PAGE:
Elements of the life cycle of eels still remain a mystery to us but what we do know is that the juvenile eels (elvers) appear around our shores in early spring and begin to move up rivers to find conditions suitable for their further development. They can remain in our rivers for up to twenty years and occasionally longer, but then begin their return migration to what is believed to be the Sargasso Sea of the coast of North America to reproduce. This unique life cycle presents problems when it comes to trying to rebuild eel populations. Whilst opening up opportunities for elvers to bypass obstructions is essential for the future of the populations, such action has to be recognised as a long term strategy.
One of the first issues tackled by DCRT following its formation in 2006 was to look at how we could perhaps speed up this process. The small numbers of elvers which would be entering the river initially would take 15 to 20 years to mature and it would be at least a further year before their progeny returned back to the rivers of the UK. What is still unclear is whether these juveniles return to the river from which their parents emerged in the same way as salmon do but it was clear that any support for this process would be beneficial.
A further problem was that the runs of elvers entering Europe’s rivers had shown a marked decline to the extent that it was estimated the populations were down to only 10% of the historic levels. New legislation had to be introduced to control exploitation and one of the actions required a proportion of the commercial elver fishery catch to be made available for selective restocking of suitable waters. The Trust saw an opportunity to become involved in this process and selected a number of sites on the River Dearne including Old Moor Bird Sanctuary and Bolton Ings Nature Reserve. These sites provided the conditions conducive to eel development, being quite shallow and productive with ample reed and weed cover. In order to ensure the eels had freedom of movement, when required, sluices which controlled water levels into and out of the sites were also adapted.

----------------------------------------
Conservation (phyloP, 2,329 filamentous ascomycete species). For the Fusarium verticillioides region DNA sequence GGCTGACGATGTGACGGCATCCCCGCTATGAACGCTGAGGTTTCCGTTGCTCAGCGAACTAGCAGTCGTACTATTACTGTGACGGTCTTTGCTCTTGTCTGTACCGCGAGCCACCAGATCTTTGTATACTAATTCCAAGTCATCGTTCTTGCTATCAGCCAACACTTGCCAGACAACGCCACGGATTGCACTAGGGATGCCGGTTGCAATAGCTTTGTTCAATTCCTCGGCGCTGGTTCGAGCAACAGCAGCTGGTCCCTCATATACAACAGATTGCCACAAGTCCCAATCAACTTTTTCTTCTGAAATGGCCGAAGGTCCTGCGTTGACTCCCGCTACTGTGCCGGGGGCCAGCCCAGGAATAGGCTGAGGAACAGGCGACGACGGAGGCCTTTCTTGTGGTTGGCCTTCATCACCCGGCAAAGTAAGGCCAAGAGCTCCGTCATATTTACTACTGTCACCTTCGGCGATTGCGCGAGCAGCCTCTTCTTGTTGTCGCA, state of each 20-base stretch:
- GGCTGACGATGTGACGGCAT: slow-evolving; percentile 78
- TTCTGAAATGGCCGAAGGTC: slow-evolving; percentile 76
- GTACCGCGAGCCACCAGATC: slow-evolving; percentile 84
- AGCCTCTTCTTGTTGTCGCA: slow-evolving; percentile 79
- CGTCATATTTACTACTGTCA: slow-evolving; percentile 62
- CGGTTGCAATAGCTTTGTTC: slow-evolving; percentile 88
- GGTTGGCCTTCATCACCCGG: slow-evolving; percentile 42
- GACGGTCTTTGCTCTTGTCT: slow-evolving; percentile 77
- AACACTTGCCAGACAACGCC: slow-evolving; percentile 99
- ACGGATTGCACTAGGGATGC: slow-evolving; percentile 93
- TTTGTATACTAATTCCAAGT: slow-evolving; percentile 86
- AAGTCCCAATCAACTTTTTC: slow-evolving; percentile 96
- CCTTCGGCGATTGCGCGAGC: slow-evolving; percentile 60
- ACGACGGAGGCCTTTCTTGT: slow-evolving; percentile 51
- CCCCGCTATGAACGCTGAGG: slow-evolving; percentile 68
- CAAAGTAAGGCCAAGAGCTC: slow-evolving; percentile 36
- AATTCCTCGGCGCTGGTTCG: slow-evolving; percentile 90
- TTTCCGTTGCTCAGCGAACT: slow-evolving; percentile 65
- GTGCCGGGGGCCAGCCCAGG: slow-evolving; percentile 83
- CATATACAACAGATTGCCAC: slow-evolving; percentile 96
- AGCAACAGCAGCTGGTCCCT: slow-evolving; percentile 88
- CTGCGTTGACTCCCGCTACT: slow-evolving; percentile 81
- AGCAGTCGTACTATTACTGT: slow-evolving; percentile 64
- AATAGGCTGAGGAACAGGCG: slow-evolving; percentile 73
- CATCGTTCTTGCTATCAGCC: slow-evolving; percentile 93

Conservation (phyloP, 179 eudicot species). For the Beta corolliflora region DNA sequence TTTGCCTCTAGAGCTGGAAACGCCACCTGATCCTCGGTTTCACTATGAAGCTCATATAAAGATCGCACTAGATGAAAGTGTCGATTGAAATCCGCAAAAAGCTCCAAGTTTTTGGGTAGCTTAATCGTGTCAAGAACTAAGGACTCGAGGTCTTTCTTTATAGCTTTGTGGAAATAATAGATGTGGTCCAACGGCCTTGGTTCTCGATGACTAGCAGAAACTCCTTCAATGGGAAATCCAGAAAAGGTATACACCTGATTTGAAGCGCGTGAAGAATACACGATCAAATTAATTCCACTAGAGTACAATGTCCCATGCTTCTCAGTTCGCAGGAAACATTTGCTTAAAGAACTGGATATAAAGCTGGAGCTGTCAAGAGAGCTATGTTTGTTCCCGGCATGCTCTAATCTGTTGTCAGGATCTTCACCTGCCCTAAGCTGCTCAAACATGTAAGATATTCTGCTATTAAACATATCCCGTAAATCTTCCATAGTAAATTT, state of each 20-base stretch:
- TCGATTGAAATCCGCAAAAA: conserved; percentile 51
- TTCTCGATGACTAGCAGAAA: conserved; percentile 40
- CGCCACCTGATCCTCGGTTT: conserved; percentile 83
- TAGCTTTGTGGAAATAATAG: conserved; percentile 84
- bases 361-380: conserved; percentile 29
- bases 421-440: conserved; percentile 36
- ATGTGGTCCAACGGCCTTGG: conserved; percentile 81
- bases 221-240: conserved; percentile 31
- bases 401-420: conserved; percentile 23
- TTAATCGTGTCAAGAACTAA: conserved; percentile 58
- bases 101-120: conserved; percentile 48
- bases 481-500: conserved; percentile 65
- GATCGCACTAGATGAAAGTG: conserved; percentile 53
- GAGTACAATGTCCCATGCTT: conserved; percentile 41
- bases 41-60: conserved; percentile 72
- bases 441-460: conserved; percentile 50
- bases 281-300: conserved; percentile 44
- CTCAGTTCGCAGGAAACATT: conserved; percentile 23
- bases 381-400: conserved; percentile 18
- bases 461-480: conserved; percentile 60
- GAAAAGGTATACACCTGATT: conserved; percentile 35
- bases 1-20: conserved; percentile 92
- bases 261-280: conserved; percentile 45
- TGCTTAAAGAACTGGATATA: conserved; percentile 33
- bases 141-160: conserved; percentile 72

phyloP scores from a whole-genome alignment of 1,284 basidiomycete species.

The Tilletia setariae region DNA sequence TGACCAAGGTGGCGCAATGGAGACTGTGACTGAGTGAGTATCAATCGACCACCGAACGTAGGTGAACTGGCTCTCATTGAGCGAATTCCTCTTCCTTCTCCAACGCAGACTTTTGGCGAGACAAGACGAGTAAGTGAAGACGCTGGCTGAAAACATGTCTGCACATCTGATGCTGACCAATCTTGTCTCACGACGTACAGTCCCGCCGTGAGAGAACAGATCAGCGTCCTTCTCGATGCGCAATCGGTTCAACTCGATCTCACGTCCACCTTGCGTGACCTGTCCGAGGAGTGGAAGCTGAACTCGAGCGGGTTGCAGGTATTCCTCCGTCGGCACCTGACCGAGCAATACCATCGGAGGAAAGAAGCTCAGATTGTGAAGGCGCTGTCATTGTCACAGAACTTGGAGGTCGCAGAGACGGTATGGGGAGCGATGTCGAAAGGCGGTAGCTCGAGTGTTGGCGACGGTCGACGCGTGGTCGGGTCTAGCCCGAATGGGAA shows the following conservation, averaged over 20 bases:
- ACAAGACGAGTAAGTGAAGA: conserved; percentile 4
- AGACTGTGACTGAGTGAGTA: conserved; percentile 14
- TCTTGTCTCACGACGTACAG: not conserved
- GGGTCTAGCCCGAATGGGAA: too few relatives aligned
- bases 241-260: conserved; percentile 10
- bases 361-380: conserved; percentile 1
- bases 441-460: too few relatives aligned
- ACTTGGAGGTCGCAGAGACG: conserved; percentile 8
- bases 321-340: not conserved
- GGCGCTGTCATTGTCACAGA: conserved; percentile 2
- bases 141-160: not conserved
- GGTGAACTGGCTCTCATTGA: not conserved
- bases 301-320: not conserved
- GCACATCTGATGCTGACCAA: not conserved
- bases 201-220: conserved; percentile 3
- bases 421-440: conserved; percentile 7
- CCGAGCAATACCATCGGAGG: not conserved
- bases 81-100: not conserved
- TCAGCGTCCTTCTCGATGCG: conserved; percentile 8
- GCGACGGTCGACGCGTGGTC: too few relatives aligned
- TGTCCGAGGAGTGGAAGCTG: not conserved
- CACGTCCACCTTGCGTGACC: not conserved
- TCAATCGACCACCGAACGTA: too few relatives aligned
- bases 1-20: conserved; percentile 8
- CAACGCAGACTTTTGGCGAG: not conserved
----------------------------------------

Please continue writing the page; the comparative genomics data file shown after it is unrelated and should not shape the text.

In total more than 100,000 elvers were introduced into sites on the Dearne and Don and subsequent capture of stocked eels has shown rapid growth rates. The population of eels in the River Dearne itself has also shown a marked improvement indicating that the adapted sluices are working as required.
Restocking of young eels presented an opportunity for the Trust to involve the public in its work and to re-engage people with their local rivers. During 2014/15 more than 20 schools were offered the chance to have tanks of elvers in their classrooms and to care for them and feed them for up to 2 months. The children were then invited to release them into local waters. A further 60,000 young fish were released this way. The enthusiasm shown by the children who participated was wonderful to witness and almost all of them took the opportunity to physically handle the fish as they were released into the waters. This experience will no doubt live with the children for the rest of their lives and help to engender a better appreciation of the value of their local river environments.
The huge changes that have taken place to the physical structure of the River Don and its tributaries mean that we will never again witness the amazing sights described by de la Pryme but we like to think that our actions have helped to secure a future in our local rivers for these fascinating creatures.
Chris Firth MBE